Wednesday, January 07, 2015

Drone's RealSense

Intel publishes a Youtube video showing yet another use case for its RealSense camera:

7 comments:

  1. Am I the only one who looks at this and thinks about all the bad consequences of such a technology? Sometimes it is hard to imagine the consequences of "cool technology" but here I think it is pretty obvious. Drones in forests, drones in caves, drones in urban environments, drones inside buildings. I guess Pandora's box is open.

    ReplyDelete
    Replies
    1. Eric, you and I go way back to your JPL days (I was at IDC) and I agree with about 99% of your assertions/assumptions, but not this one. I have provided an enormous amount of research over the past 3 years regarding UAS (unmanned aerial system) applications and I can tell you commercial UAS's are under assault, not for fear of idiots spying on people or intrusion and being a nuisance.

      Low-cost UAS’s provide solution access to numerous industrial, geo-imaging, precision agriculture, construction site monitoring, real estate, mining, oil/gas (exploration and rig flair up), water management, maritime security, first responders/search and rescue, broadcast/commercial aerial photography/movie production, forest management, forest firefighting, private property management/geo-spatial imaging for <$20k USD. In-fact, recently a farmer looking to ascertain crop yields was served a cease and desist order from the FAA for utilizing UAS’s over his farm.

      Currently, companies sitting on the advisory board to the US Congress/FAA/NTSB regarding UAS’s include Ratheon, McDonald Douglas, Lockheed Martin, Northrop Grumman, Boeing, L-3, General Dynamics, Monsanto, companies with enormous vested interests in keeping adoption of commercial UAS’s out of the hands of low-cost solution providers. The ruling by an NTSB judge recently ruled in favor of the FAA and place a $10k fine on a commercial photographer based on the fact that his UAV when used as a hobby was within the legal guidelines. Once it was used commercially, this UAV became prohibited. Monsanto, MD and NG have designs on owning the crop management and delivery systems industry with larger, extremely high cost drone solutions that can carry payloads for insecticides etc. or serve the oil/gas/mining industry says Brendan M. Schulman Litigation/Aviation Law attorney focused on commercial UAS’s user rights. Currently, anyone seeking to commercially fly a UAS must get a FAA Section 333 application and the process is daunting.

      The benefits of low-cost UAVs far outweigh any danger they may pose. Once again, the US is about to be passed up in this application by other countries such as Brazil, China, Malaysia and Mexico who do not place bans on low-cost UAS’s. UAS’s could be instrumental in helping to solve the Western US’s drought with low-cost precision farming and crop management - >50% of irrigation water is lost each year to evaporation during transit and crop distribution.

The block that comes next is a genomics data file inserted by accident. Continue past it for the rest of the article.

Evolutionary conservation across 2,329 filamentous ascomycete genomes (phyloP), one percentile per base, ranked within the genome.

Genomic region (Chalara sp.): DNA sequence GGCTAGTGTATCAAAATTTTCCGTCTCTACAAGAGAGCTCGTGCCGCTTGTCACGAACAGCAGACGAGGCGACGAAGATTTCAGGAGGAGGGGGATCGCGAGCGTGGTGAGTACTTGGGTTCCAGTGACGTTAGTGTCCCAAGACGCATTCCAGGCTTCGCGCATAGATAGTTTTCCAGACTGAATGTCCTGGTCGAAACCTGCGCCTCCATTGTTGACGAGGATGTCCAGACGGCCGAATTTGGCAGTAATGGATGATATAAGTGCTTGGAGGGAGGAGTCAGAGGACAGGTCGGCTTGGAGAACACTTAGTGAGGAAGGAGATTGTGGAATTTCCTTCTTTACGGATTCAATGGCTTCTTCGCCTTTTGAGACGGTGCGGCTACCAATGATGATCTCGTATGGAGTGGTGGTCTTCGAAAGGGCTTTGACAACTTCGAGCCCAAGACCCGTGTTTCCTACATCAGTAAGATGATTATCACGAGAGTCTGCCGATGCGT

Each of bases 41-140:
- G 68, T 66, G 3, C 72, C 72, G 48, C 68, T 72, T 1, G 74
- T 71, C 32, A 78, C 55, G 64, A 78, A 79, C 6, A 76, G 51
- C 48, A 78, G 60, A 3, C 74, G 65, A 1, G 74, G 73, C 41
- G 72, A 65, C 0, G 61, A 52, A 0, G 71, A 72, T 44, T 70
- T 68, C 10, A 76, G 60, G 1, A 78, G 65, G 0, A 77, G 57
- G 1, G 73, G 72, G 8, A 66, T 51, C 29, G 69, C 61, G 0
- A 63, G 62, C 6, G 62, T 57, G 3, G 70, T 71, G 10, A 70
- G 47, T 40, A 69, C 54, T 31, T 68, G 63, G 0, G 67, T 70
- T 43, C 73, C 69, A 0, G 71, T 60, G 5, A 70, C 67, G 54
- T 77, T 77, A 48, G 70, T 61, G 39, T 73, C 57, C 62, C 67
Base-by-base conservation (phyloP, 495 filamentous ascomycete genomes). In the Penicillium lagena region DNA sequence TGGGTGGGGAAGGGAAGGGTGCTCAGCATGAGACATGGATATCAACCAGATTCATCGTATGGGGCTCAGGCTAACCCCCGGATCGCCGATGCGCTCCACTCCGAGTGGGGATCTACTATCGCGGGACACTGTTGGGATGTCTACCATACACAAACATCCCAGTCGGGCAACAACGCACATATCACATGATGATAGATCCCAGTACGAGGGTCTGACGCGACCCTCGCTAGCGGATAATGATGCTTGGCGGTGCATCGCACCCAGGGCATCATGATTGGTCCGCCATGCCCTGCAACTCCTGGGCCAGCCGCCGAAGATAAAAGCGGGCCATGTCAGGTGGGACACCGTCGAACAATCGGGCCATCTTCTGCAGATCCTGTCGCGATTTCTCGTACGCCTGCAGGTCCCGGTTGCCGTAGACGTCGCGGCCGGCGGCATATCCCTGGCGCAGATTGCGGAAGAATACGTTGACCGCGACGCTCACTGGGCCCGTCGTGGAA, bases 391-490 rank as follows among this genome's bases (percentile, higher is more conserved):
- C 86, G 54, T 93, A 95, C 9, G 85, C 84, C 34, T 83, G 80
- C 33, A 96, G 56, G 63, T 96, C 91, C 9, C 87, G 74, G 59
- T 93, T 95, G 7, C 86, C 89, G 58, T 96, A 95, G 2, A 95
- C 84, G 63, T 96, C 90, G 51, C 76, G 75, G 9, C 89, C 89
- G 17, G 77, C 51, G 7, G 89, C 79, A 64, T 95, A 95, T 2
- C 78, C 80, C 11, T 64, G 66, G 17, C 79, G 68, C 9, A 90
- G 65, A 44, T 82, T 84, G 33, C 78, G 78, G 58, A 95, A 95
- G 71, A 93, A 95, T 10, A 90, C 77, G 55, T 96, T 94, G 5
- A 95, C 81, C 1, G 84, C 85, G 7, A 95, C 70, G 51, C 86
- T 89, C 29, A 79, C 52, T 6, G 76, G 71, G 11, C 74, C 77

I urge anyone who takes an interest to get involved and get informed. The optoelectronics commercial opportunities could be formidable.
      -RT

      Delete
    2. RT, just to be clear, my concern is equipping these devices with obstacle avoidance intelligence, and hunter-killer capability. -EF

      Delete
    3. I also have a concern with everywhere surveilance by everyone. Even by people with bad intentions og good intentions but bad side effects.

      Drones already sell like hot cakes. Look a some years into the future and see drones at 1/10 the cost, 10 times easier to use, 10 times more capable, 10 times smaller and so on. Every bad or good person, business or other countrys spys could have a cloud of flie size drones to surveil everyone they want. It would be practicly impossible to keep private, business or national secrets.

      Delete
  2. Drones with payload flying alone the pre-planned GPS path ...

    ReplyDelete
  3. What they have done is amazing... it's the first real example of proper collision avoidance. But RealSense is limited to 1.5m range! In fact they use a longer range and very fast sensor for altitude control based on time of flight technology: www.teraranger.com/teraranger-one/ . This is probably the future....

    ReplyDelete
  4. EPFL and ETH from switerland already do for years amazing UAV based artificial intelligence even more advanced than this... just check: https://www.youtube.com/watch?v=3CR5y8qZf0Y

    ReplyDelete

All comments are moderated to avoid spam.